10 Things You (Probably) Didn’t Know About Cebu
Think you know everything there is to know about this lovely island that we call home? Well, we’re quite certain that you don’t. And that’s perfectly fine. After all, Cebu has been around for quite a while. And its rich colorful past is filled with so many important details that it sometimes becomes difficult to keep track of all of them.
So here are some interesting things you (probably) didn’t know about our good old Cebu. We can’t teach you everything, but we can at least start with ten. 🙂
10. Cebu Had Trains
Yes, that’s right. Cebu had trains back in the day. The 57-mile track connected the southern town of Argao and the northern town of Danao. Unfortunately, the rail tracks, piers, and bridges were destroyed during the 2nd world war. And it didn’t help that buses caught on after the war.
9. Refrigerator = Fri-Ji-Der
Wondering why your older Cebuano folks usually refer to the refrigerator as ‘FRI-JI-DER?’ (Say it with the thick Visayan accent now.) The term actually came from a real product called FRIGIDAIRE which was later carried by the Electrolux brand. The brand was very popular in the United States in the early 20th Century and this may have been the reason why the Filipinos were familiar with it.
8. Busay Means Waterfall
The Cebuano term for waterfall is actually Busay. And this highland barangay was basically named after a beautiful waterfall found in the area. The waterfall is still visible from the main road to this day, especially during the rainy season.
7. Cebu’s First Skyscraper Had a Revolving Restaurant
The Ludo and Luym Building in downtown Cebu is considered the first high-rise and real skyscraper in Cebu City. The building was once the home of Sundowner Hotel, The Centrepoint Hotel, a Shoemart (SM) store, the GMA 7 Studio, and a ‘revolving’ restaurant which was considered the very first in Asia.
6. Hipodromo was a Race Track
The area now occupied by Barangay Hipodromo was once part of Barangay Mabolo. The area was frequented by horse racing aficionados. Eventually, a real race track called the Hippodrome was constructed and it became hugely popular among the Cebuanos. After the war, priorities shifted, and the Cebuanos soon lost interest in the sport. After a huge fire in the 1950’s, the track oval became a relocation site for fire victims.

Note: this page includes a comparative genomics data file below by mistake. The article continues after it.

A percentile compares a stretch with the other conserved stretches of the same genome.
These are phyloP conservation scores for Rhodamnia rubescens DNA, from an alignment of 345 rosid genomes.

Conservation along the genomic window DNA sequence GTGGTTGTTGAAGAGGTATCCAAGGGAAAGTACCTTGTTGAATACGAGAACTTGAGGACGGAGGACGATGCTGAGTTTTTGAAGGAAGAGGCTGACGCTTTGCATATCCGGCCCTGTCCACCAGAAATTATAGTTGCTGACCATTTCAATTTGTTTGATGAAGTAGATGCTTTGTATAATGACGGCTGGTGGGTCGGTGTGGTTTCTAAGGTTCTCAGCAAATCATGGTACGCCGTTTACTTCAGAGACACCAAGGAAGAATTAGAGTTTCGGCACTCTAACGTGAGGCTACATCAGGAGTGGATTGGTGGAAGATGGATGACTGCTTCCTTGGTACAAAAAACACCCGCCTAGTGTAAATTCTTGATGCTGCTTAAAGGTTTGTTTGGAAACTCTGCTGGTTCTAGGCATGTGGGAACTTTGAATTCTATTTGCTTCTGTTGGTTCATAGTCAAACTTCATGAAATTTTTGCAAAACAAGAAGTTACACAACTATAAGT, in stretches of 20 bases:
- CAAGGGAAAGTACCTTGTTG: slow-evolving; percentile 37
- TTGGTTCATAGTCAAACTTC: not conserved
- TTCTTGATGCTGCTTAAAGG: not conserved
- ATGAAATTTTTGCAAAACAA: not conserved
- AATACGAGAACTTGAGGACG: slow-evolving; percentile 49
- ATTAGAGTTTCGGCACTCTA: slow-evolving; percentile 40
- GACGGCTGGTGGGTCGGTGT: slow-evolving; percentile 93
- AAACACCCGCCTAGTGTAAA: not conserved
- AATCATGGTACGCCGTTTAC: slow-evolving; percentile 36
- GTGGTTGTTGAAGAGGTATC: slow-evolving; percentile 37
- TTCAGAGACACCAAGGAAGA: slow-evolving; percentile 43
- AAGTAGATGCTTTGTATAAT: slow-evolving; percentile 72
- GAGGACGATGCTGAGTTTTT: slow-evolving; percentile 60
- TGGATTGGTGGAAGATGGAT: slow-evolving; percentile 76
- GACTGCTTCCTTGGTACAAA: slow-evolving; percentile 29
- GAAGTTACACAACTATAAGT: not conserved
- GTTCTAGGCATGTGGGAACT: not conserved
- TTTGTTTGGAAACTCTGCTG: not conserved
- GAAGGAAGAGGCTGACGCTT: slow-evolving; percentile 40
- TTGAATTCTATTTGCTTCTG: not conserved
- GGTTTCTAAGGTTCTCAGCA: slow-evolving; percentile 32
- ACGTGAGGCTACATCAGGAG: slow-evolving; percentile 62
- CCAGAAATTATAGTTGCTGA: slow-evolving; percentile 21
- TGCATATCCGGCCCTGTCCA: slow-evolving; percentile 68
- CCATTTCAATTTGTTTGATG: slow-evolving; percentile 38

5. Viva Pit Senyor!
The “Pit” in Pit Señor is actually a shortened version of the original word “sangpit” which means “to call upon.” The term “Señor” is used to show respect to a male individual. When the two words are combined, the phrase refers to Señor Santo Niño de Cebu. The word Viva is a Spanish word which means “long live!”
4. Mango Avenue Was Literally “Mango” Avenue
General Maxilom Avenue, more popularly known as Mango Avenue among locals, was literally a ‘Mango’ avenue. This old photo of one of Cebu City’s major thoroughfares shows that Mango groves once covered both sides of the road . Today, Mango Avenue is referred to as the entertainment and night-life capital of Cebu City.
3. The University of Cebu Was Once Called CCC
Before the University of Cebu got its name, it was called CCC or Cebu College of Commerce. In 1972, however, the Securities and Exchange Commission approved the change of name to Cebu Central Colleges. It was in 1992 when DECS Secretary Dr. Isidro Cariño approved another change of name. This time, the institution was called University of Cebu.
2. Jones Avenue was Named After a US Congressman
Before it was called Osmeña Boulevard, this major thoroughfare was once called Jones Avenue. Jones Avenue was created during the American occupation. It was named after William Atkinson Jones, a United States Congressman who sponsored the Philippine Autonomy Law of 1916 (aka the Jones Law). It only became known as Osmeña Boulevard in 1960.
1. Larsian Isn’t a Street Name
It’s not a dish or a name of a sitio, either. It is said that LARSIAN, the famous barbecue district in midtown Cebu, actually came from the name of twin sisters PILAR and SIANA. Pilar was the mother of a certain Col. Alvino Mondarez who owned a popular restaurant in the area. The two names of the twin sisters were combined to form one of the most popular Cebu brands today.
Note: This article, written by the same author, was originally posted on hangingrice.com in 2014 which is now no longer online.
Which items did you find most intriguing or surprising? Let us know in the comments section below!